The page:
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- ItemBiblical exegesis, cognitive linguistics and hypertext(Brill, 2006) Van der Merwe, Christo H. J.; Lemaire, Andre (ed)In the title of this presentation two disciplines and a technology appear to be equated. For this reason the title demands some explanation from the outset. Firstly, the research project behind this ambitious title is prompted by a perceived "crisis" in the field of biblical exegesis (and in particular the exegesis of the Hebrew Bible). Secondly, it is inspired, in general, by some opportunism that is often associated with interdisciplinarity. 1 More particularly, in the case of biblical exegesis, on the one hand, insights into the cognitive processes involved in analyzing and interpreting literary texts, as a particular mode of human communication, looked promising for addressing some issues in the field of biblical exegesis. On the other hand, there have also been so many apparent parallels between many ideas in current literary theory and hypertext theory that Landow (1997) entitles one of his recent publications: Hypertext 2.0. The Convergence qf Contemporary Critical Theory and Technology. If one assumes, and I know this is precarious, that current literary theory represents at least some aspect of what happens in the process of the comprehension ofliterary texts, it implies that hypertext technology may have something to say for biblical exegesis. The aim of this paper is to establish whether recent developments in cognitive linguistics, and hypertext as a technology which is supposed to do many things book technology could not do, may indeed make a contribution to some problematic aspects of biblical exegesis. A focus of this study will be to critically assess the current "hype" about (and my own enthusiasm for)2 the possible practical value of cognitive approaches and hypertext technology for biblical exegesis. 3 From this assessment I believe it will be evident that what is at stake here is more than just another jargon laden theory of language and/ or a gimmick that can be left for computer junkies or Bible software companies to make money with. For the purpose of this presentation it will be important to spell out clearly what I regard as the crisis in current biblical exegesis, and those areas in which I believe cognitive linguistics and hypertext technology could make a contribution. This will be the topic of the first section of the paper. In the second section I will define the notion "cognitive linguistics" and will discuss those aspects of this field of study that are relevant for our purposes. In section three developments in the theory and practice of hypertext technology, in particular those that have potential to be of value for the areas in Biblical exegesis referred to above, will be scrutinized. Since issues in two disciplines and the theory and practice of a new technology are addressed in this investigationand as a consequence many of the issues will be represented in very broad strokes-the conclusions of this investigation cannot be more than a few general observations.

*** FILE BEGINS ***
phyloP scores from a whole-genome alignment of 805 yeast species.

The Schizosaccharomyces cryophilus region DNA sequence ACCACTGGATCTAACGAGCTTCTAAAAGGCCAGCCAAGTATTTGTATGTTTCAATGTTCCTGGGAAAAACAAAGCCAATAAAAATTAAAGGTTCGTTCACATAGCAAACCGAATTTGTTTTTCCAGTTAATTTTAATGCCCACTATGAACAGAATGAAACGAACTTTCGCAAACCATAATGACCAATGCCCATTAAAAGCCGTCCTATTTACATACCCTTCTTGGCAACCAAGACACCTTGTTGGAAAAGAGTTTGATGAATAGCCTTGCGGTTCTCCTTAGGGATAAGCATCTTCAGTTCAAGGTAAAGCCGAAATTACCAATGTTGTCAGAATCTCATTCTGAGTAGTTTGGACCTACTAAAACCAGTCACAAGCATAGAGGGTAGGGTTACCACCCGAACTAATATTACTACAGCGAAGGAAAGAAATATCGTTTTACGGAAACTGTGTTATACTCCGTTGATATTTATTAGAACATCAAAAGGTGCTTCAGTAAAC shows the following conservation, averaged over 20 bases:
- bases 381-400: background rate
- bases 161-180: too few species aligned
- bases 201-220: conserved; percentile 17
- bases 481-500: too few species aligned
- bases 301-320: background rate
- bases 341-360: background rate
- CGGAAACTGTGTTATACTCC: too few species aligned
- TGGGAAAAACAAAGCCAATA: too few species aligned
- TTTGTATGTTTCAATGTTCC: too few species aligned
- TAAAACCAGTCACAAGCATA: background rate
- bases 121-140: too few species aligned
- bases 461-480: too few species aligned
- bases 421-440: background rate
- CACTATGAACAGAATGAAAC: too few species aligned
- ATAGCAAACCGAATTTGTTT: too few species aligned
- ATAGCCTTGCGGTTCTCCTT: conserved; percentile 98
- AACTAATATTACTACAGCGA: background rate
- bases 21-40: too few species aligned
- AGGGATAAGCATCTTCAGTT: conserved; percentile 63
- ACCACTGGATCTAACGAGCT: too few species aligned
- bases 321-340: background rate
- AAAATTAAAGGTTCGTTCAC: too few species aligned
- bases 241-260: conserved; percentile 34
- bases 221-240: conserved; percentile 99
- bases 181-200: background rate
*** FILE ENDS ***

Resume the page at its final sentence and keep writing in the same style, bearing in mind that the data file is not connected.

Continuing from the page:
- ItemBiblical Hebrew instruction : a programme benefitting from second-language learning and computer-assisted language learning(Brill, 2002) Van der Merwe, Christo H. J.; Cook, Johann (ed)The purpose of this paper is to illustrate how, considering recent developments in linguistics and second-language instruction, computerassisted language learning (CALL) may contribute towards more effective instruction of Biblical Hebrew (=BH). Adopting a holistic approach to the instruction of BH is regarded as the best justifiable way to optimise the utilisation of advances in these fields of study for the instruction of this language. Against this background the language model, the instructional design and implementation strategy for a programme that may enhance the instruction and learning of BH is described. This programme is intended for full-time residential students, but it also tries to provide an opportunity for other highly motivated learners to acquire a basic knowledge of BH with the minimum involvement of a human tutor.